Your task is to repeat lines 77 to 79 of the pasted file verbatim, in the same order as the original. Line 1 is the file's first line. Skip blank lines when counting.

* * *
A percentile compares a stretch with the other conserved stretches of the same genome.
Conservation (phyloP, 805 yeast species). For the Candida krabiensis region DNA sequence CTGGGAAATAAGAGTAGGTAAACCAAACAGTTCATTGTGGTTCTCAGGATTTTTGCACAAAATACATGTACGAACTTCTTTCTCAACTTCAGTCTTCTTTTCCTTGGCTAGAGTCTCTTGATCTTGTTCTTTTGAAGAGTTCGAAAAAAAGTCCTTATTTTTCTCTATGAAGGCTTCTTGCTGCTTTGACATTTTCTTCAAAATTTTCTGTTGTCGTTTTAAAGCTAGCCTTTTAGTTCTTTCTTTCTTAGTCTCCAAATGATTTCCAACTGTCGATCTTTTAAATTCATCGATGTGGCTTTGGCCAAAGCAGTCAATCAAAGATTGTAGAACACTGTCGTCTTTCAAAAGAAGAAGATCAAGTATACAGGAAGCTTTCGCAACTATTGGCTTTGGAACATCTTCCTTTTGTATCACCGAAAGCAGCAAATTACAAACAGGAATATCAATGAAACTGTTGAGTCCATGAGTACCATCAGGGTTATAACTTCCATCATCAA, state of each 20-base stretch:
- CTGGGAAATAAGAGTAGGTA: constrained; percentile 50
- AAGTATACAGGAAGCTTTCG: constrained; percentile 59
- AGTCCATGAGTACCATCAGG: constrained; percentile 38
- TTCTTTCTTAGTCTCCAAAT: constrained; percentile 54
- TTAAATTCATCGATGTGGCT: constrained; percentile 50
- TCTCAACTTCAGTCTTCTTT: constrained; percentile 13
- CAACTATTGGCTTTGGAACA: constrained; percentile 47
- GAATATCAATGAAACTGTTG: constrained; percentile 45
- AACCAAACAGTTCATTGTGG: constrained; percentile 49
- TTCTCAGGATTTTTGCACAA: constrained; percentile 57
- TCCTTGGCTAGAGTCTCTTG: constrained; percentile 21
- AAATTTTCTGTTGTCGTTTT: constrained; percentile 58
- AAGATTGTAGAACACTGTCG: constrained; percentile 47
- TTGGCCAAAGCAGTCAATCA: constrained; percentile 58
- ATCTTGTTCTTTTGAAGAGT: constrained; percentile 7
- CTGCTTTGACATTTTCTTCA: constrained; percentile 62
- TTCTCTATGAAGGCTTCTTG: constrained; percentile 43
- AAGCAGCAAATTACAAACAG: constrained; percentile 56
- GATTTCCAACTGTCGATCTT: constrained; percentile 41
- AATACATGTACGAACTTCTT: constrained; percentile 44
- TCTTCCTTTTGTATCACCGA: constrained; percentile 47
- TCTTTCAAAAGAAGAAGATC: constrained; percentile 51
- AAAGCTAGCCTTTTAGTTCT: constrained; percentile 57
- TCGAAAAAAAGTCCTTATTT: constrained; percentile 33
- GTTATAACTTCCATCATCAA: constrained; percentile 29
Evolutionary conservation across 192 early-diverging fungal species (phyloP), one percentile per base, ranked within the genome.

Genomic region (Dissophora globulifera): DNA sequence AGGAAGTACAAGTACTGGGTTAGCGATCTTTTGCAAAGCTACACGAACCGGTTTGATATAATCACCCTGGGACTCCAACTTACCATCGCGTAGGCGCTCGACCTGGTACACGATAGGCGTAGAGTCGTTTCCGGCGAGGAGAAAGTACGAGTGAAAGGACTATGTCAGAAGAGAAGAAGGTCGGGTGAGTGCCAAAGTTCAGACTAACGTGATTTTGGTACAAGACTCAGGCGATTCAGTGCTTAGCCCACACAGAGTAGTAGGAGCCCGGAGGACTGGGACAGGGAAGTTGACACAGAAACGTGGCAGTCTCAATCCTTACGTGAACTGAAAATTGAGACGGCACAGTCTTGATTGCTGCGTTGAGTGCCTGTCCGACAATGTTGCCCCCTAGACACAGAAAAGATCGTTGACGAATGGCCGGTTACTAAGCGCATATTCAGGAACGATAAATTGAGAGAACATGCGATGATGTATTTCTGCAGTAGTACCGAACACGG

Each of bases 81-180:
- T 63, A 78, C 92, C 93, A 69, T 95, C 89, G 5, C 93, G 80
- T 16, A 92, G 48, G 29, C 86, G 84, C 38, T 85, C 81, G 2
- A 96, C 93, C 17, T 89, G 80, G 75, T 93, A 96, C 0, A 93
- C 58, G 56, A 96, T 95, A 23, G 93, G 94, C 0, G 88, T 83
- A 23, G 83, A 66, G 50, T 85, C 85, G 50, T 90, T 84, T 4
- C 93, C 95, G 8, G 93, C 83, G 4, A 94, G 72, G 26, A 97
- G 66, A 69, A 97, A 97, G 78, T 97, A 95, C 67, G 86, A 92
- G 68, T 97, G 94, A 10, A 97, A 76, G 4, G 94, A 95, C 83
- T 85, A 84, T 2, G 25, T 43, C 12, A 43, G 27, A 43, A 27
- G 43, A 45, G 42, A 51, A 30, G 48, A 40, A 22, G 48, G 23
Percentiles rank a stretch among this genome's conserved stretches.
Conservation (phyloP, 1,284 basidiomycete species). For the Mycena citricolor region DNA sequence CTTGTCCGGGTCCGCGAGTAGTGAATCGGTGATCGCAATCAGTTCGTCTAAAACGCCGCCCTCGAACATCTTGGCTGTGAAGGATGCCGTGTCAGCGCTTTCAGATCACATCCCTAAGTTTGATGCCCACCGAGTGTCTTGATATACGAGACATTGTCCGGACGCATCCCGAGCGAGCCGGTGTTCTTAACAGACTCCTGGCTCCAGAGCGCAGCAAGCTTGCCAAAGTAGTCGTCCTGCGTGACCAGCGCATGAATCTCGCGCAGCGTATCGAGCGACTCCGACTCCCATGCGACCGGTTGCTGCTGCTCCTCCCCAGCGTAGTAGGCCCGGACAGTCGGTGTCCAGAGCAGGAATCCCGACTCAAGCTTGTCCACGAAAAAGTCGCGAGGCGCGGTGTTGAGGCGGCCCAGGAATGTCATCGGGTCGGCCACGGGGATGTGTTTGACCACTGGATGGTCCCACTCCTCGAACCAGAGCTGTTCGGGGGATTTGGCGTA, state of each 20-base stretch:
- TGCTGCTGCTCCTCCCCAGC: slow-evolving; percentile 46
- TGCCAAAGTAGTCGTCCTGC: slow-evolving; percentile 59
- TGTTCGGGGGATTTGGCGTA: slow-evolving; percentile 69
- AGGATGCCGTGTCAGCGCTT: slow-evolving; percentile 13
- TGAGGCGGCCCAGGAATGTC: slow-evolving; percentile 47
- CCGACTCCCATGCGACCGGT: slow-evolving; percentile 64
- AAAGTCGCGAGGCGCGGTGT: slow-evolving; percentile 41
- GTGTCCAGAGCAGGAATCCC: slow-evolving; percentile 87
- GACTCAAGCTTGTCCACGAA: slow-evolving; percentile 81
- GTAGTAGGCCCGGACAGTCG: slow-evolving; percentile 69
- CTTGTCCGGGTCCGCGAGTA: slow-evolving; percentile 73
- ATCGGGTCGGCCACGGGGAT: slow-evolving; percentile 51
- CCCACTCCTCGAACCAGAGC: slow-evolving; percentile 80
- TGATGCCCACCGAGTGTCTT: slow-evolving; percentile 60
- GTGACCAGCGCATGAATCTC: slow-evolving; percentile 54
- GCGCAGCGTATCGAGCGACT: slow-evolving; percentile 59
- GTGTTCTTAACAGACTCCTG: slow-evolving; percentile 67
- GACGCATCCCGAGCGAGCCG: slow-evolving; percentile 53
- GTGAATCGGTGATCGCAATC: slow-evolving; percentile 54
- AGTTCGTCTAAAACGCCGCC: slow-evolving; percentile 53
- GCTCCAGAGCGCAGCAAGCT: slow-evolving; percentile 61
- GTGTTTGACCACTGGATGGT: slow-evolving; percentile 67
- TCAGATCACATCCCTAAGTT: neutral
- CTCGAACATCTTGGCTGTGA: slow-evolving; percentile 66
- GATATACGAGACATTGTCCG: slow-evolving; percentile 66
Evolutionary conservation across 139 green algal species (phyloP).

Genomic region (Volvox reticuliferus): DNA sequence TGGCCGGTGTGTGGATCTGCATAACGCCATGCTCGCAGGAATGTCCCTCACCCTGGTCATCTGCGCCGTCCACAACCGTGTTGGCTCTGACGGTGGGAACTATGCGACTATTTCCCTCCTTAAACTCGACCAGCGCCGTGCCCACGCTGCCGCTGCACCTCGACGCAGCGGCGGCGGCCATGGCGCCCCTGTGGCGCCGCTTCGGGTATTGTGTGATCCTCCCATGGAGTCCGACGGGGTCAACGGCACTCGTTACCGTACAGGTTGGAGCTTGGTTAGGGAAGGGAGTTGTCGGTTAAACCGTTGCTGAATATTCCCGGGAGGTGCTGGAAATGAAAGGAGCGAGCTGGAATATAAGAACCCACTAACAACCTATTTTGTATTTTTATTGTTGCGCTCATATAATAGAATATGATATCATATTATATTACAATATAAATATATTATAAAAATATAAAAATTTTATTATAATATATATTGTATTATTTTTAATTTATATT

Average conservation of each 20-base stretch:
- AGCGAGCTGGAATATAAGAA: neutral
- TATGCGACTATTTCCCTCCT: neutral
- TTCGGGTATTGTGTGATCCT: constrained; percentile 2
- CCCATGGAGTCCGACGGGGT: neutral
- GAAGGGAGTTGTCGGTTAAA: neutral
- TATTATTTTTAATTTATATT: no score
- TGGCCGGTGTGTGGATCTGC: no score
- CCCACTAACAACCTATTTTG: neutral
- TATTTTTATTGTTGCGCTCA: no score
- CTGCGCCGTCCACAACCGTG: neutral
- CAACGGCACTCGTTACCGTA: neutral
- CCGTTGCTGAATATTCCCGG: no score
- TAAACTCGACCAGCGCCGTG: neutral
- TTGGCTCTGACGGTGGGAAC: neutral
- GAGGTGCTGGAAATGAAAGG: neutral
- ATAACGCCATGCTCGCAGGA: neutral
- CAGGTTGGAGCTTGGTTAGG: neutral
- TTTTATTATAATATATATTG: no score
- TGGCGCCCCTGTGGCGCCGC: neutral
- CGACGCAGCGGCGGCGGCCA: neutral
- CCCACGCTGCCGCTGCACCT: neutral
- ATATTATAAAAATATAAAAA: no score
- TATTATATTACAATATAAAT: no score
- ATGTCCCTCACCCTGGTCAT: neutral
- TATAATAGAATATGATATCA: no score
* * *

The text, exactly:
- TGGCCGGTGTGTGGATCTGC: no score
- CCCACTAACAACCTATTTTG: neutral
- TATTTTTATTGTTGCGCTCA: no score